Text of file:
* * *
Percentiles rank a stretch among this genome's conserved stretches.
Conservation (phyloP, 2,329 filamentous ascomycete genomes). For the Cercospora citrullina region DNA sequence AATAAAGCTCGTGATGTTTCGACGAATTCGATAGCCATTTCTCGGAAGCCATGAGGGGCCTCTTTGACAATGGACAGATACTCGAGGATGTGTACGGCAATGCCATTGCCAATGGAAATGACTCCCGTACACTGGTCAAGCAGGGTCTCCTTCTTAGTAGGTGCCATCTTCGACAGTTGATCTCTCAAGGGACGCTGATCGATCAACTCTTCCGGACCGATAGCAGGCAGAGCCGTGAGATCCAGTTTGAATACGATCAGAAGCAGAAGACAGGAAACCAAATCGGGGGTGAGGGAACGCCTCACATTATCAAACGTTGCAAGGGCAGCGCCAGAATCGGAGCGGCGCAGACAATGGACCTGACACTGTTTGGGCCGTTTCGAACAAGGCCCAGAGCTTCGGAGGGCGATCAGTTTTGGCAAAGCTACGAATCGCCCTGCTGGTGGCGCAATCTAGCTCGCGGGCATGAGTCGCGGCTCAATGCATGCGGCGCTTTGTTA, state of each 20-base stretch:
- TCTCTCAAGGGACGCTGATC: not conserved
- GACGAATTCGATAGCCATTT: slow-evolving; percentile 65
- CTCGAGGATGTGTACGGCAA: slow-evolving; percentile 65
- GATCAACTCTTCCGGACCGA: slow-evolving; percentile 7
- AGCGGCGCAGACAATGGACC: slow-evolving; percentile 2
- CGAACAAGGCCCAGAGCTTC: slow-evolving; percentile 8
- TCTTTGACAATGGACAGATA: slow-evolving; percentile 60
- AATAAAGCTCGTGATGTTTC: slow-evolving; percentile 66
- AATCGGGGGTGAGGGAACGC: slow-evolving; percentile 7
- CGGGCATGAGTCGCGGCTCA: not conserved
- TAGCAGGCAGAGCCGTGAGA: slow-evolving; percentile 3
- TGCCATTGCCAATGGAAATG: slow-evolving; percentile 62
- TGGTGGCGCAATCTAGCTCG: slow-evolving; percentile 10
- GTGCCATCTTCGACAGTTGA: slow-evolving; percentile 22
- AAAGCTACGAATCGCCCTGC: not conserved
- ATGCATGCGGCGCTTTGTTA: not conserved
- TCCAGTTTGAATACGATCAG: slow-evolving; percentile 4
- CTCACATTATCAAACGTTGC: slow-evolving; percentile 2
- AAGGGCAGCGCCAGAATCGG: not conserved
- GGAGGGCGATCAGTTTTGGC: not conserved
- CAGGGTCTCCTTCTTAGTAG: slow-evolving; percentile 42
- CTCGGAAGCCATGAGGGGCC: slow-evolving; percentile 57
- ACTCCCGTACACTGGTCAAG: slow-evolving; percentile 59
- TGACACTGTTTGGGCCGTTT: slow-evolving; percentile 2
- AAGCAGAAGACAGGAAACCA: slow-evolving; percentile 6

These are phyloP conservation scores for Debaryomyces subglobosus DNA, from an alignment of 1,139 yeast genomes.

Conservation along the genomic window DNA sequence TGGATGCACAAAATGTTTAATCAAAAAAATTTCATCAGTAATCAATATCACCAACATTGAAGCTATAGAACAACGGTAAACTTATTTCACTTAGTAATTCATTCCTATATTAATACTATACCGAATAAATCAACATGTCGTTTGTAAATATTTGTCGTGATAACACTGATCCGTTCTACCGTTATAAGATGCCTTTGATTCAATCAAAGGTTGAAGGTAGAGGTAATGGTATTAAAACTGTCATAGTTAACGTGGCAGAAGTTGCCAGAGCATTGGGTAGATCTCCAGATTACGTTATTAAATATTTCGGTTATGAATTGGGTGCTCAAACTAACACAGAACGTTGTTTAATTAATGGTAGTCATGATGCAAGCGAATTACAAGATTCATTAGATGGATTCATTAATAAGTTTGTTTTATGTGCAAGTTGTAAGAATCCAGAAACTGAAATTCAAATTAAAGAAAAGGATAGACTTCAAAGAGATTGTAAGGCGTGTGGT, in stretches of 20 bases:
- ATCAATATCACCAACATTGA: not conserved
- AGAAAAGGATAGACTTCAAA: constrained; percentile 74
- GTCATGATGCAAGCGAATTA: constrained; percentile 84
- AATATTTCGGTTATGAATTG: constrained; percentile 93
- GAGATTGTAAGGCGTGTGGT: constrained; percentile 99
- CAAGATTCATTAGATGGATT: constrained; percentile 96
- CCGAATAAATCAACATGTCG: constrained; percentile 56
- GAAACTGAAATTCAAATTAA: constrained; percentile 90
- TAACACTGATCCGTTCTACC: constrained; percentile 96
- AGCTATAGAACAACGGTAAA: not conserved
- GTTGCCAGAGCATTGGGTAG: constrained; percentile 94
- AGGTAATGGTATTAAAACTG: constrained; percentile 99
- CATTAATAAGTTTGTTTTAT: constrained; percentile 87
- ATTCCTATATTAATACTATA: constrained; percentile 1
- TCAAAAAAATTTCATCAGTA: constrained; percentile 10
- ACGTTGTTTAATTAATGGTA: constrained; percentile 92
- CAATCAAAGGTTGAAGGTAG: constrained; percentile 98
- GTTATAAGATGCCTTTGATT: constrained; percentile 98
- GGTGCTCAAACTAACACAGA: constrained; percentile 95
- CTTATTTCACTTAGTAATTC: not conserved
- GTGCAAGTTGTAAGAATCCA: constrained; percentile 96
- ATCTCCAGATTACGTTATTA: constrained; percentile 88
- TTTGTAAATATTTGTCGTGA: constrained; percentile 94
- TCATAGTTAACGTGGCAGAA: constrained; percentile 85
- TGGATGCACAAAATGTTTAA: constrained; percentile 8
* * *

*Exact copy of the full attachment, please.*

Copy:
Percentiles rank a stretch among this genome's conserved stretches.
Conservation (phyloP, 2,329 filamentous ascomycete genomes). For the Cercospora citrullina region DNA sequence AATAAAGCTCGTGATGTTTCGACGAATTCGATAGCCATTTCTCGGAAGCCATGAGGGGCCTCTTTGACAATGGACAGATACTCGAGGATGTGTACGGCAATGCCATTGCCAATGGAAATGACTCCCGTACACTGGTCAAGCAGGGTCTCCTTCTTAGTAGGTGCCATCTTCGACAGTTGATCTCTCAAGGGACGCTGATCGATCAACTCTTCCGGACCGATAGCAGGCAGAGCCGTGAGATCCAGTTTGAATACGATCAGAAGCAGAAGACAGGAAACCAAATCGGGGGTGAGGGAACGCCTCACATTATCAAACGTTGCAAGGGCAGCGCCAGAATCGGAGCGGCGCAGACAATGGACCTGACACTGTTTGGGCCGTTTCGAACAAGGCCCAGAGCTTCGGAGGGCGATCAGTTTTGGCAAAGCTACGAATCGCCCTGCTGGTGGCGCAATCTAGCTCGCGGGCATGAGTCGCGGCTCAATGCATGCGGCGCTTTGTTA, state of each 20-base stretch:
- TCTCTCAAGGGACGCTGATC: not conserved
- GACGAATTCGATAGCCATTT: slow-evolving; percentile 65
- CTCGAGGATGTGTACGGCAA: slow-evolving; percentile 65
- GATCAACTCTTCCGGACCGA: slow-evolving; percentile 7
- AGCGGCGCAGACAATGGACC: slow-evolving; percentile 2
- CGAACAAGGCCCAGAGCTTC: slow-evolving; percentile 8
- TCTTTGACAATGGACAGATA: slow-evolving; percentile 60
- AATAAAGCTCGTGATGTTTC: slow-evolving; percentile 66
- AATCGGGGGTGAGGGAACGC: slow-evolving; percentile 7
- CGGGCATGAGTCGCGGCTCA: not conserved
- TAGCAGGCAGAGCCGTGAGA: slow-evolving; percentile 3
- TGCCATTGCCAATGGAAATG: slow-evolving; percentile 62
- TGGTGGCGCAATCTAGCTCG: slow-evolving; percentile 10
- GTGCCATCTTCGACAGTTGA: slow-evolving; percentile 22
- AAAGCTACGAATCGCCCTGC: not conserved
- ATGCATGCGGCGCTTTGTTA: not conserved
- TCCAGTTTGAATACGATCAG: slow-evolving; percentile 4
- CTCACATTATCAAACGTTGC: slow-evolving; percentile 2
- AAGGGCAGCGCCAGAATCGG: not conserved
- GGAGGGCGATCAGTTTTGGC: not conserved
- CAGGGTCTCCTTCTTAGTAG: slow-evolving; percentile 42
- CTCGGAAGCCATGAGGGGCC: slow-evolving; percentile 57
- ACTCCCGTACACTGGTCAAG: slow-evolving; percentile 59
- TGACACTGTTTGGGCCGTTT: slow-evolving; percentile 2
- AAGCAGAAGACAGGAAACCA: slow-evolving; percentile 6

These are phyloP conservation scores for Debaryomyces subglobosus DNA, from an alignment of 1,139 yeast genomes.

Conservation along the genomic window DNA sequence TGGATGCACAAAATGTTTAATCAAAAAAATTTCATCAGTAATCAATATCACCAACATTGAAGCTATAGAACAACGGTAAACTTATTTCACTTAGTAATTCATTCCTATATTAATACTATACCGAATAAATCAACATGTCGTTTGTAAATATTTGTCGTGATAACACTGATCCGTTCTACCGTTATAAGATGCCTTTGATTCAATCAAAGGTTGAAGGTAGAGGTAATGGTATTAAAACTGTCATAGTTAACGTGGCAGAAGTTGCCAGAGCATTGGGTAGATCTCCAGATTACGTTATTAAATATTTCGGTTATGAATTGGGTGCTCAAACTAACACAGAACGTTGTTTAATTAATGGTAGTCATGATGCAAGCGAATTACAAGATTCATTAGATGGATTCATTAATAAGTTTGTTTTATGTGCAAGTTGTAAGAATCCAGAAACTGAAATTCAAATTAAAGAAAAGGATAGACTTCAAAGAGATTGTAAGGCGTGTGGT, in stretches of 20 bases:
- ATCAATATCACCAACATTGA: not conserved
- AGAAAAGGATAGACTTCAAA: constrained; percentile 74
- GTCATGATGCAAGCGAATTA: constrained; percentile 84
- AATATTTCGGTTATGAATTG: constrained; percentile 93
- GAGATTGTAAGGCGTGTGGT: constrained; percentile 99
- CAAGATTCATTAGATGGATT: constrained; percentile 96
- CCGAATAAATCAACATGTCG: constrained; percentile 56
- GAAACTGAAATTCAAATTAA: constrained; percentile 90
- TAACACTGATCCGTTCTACC: constrained; percentile 96
- AGCTATAGAACAACGGTAAA: not conserved
- GTTGCCAGAGCATTGGGTAG: constrained; percentile 94
- AGGTAATGGTATTAAAACTG: constrained; percentile 99
- CATTAATAAGTTTGTTTTAT: constrained; percentile 87
- ATTCCTATATTAATACTATA: constrained; percentile 1
- TCAAAAAAATTTCATCAGTA: constrained; percentile 10
- ACGTTGTTTAATTAATGGTA: constrained; percentile 92
- CAATCAAAGGTTGAAGGTAG: constrained; percentile 98
- GTTATAAGATGCCTTTGATT: constrained; percentile 98
- GGTGCTCAAACTAACACAGA: constrained; percentile 95
- CTTATTTCACTTAGTAATTC: not conserved
- GTGCAAGTTGTAAGAATCCA: constrained; percentile 96
- ATCTCCAGATTACGTTATTA: constrained; percentile 88
- TTTGTAAATATTTGTCGTGA: constrained; percentile 94
- TCATAGTTAACGTGGCAGAA: constrained; percentile 85
- TGGATGCACAAAATGTTTAA: constrained; percentile 8